Celan's last poems, issued posthumously as Zeitgehöft ("Homestead of Time," 1976), aim at a final yet originative point of rest. The collection includes 20 lyrics inspired by Celan's visit to Israel, expressing a fitful hope "that Jerusalem is," that "we're finally there." The last poem he wrote, ten days before his death, speaks of vinegrowers digging up "the dark-houred clock," and ends with a stone – usually a sign of muteness, blindness, and death for Celan – now resting not upon but "behind the eyes – it knows you, come the Sabbath."

Celan's literary translations reached the height of that art. He made ingenious versions from Rimbaud, Valéry, and other French poets, did the German script for Resnais' Night and Fog (1956), and translated Yevtushenko's "Babi Yar." Having learned Russian during the war, Celan in 1957 began translating Aleksandr Blok, Sergei Esenin, and Osip Mandelshtam. In Mandelshtam he recognized a brother, affecting him in ways that tested and deepened his own poetic identity. Celan also responded to the taut, tragic vision of Emily Dickinson, and to Shakespeare's sonnets on beauty and death in German visions that often intensify their original.

While Celan's affinities with Hölderlin, Rilke, Heidegger, and others ally him to German tradition, the strain of Jewishness marks his writing in the mother tongue: "Circumcise the word," pleads a poem on Kafka and the golem. His prose "Conversation in the Mountains" (1959) voices in quasi-Yiddish cadences a Jew's search for himself and lost kin, for "the love of those not loved." Throughout Celan's work Jewish terms persist, including Hebrew and Yiddish, amid many other references. Gershom Scholem's Kabbalah studies heightened Celan's mystical, messianic sense of language, and the addressable "Thou" his poems sought reflects his reading of Buber. He felt a lifelong kindredness with Kafka, leaning toward East European Judaism yet at odds with Orthodox spirituality: "Apostate only am I faithful."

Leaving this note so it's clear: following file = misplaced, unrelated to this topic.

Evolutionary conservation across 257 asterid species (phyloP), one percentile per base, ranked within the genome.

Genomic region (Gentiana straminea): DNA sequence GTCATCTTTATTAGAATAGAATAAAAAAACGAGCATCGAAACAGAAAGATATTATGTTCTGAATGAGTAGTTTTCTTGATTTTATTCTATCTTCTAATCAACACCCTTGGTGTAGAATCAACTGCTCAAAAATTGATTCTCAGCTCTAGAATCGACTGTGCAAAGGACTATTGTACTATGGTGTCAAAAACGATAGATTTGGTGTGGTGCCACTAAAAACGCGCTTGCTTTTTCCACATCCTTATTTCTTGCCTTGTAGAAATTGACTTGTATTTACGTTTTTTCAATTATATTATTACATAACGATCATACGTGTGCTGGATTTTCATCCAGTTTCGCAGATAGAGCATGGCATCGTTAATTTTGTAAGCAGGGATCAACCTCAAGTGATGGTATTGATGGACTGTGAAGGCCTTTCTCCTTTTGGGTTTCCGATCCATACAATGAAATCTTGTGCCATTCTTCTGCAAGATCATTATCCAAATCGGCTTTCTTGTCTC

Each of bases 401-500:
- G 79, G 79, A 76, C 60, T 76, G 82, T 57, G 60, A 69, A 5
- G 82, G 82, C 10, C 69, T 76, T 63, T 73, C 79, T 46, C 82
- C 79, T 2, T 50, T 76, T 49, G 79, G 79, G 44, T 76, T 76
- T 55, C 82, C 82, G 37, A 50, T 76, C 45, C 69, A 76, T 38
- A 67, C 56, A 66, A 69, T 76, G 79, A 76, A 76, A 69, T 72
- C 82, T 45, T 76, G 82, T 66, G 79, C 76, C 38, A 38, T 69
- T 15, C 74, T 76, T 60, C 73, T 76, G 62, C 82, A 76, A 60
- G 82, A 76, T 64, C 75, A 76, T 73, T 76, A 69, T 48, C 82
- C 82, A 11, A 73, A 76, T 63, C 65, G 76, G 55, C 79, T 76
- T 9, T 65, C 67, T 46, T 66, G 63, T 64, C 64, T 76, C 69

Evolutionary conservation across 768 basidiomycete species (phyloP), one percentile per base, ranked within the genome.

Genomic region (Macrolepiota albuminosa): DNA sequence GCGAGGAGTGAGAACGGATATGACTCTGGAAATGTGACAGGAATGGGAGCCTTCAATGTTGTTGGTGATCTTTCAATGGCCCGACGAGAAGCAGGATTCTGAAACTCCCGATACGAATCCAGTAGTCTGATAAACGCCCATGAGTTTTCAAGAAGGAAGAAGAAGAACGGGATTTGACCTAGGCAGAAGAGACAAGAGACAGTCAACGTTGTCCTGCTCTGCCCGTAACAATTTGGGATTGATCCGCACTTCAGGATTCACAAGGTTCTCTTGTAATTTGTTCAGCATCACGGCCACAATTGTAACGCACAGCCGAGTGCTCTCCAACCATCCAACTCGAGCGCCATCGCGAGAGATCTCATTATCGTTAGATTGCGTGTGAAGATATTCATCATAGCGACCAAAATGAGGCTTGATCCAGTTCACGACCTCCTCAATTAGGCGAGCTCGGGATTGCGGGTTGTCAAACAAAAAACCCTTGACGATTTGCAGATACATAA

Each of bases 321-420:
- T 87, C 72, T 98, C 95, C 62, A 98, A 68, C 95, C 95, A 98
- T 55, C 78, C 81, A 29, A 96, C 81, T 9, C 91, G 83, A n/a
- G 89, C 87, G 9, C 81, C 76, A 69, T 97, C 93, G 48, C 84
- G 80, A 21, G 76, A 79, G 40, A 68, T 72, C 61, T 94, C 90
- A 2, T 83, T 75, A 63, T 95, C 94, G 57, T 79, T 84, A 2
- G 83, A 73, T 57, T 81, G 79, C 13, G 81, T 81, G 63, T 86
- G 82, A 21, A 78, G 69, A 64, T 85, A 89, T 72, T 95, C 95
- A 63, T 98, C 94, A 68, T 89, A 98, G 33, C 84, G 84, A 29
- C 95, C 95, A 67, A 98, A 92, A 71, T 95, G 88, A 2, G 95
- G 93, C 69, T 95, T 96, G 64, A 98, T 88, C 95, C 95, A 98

bibliography:

Text u. Kritik 53/54 (19842) and Studies in Twentieth Century Literature, 8:1 (1983) include bibliographies; D. Meinecke (ed.), Über Paul Celan (1970); P. Szondi. Celan-Studien (1972); J. Glenn, Paul Celan (1973); B. Böschenstein, Leuchttürme; von Hölderlin zu Celan (1977); I. Chalfen, Paul Celan: Eine Biographie seiner Jugend (1979); L. Olschner, Der feste Buchstab: Erläuterungen zu Paul Celans Gedichtübertragungen (1985); J. Derrida, Schibboleth: Pour Paul Celan (1986). add. bibliography: P. Celan, Gesammelte Werke in sieben Bänden (2000); Die Gedichte. Kommentierte Gesamtausgabe (2003); G. Celan-Lestrange, Briefwechsel (2001); P. Celan, N. Sachs. Briefwechsel (1993), B. Wiedemann, Paul Celan: Die Goll-Affäre. Dokumente zu einer Infamie (2000); P. Celan – I. Shmueli, Briefwechsel (2004); P.l Celan – R. Hirsch, Briefwechsel (2004); C. Bohrer, Paul Celan-Bibliographie (1989); J. Glenn, Paul Celan. Eine Bibliographie (1989); P. Gossens, "Bibliographie der Übersetzungen Paul Celans," in: Celan-Jahrbuch, 8 (2001/02), 353–89; Celan-Jahrbuch, 1 (1987) – 8 (2001/2002); Text u. Kritik, 53/54, (19842, 20023); J. Felstiner, Paul Celan: Poet, Survivor, Jew (1995); L. Koelle, Paul Celans pneumatisches Judentum (1997); A. Gellhaus et al. (eds.), Fremde Nähe: Paul Celan als Uebersetzer (1997); W. Emmerich, Paul Celan (1999); U. Werner, Textgräber: Paul Celans geologische Lyrik (1998); J. Bollack, L'Ecrit: Une poétique dans la poésie de Celan (1999); A. Eshel, Zeit der Zäsur: Juedische Dichter im Angesicht der Shoah (2000); G. Bevilacqua, Letture Celaniane (2000); P. Gossens and M.G. Patka, Displaced: Paul Celan in Wien (1947/48) (2001); T. Buck, Celan und Frankreich. Celan-Studien, 5. (2002).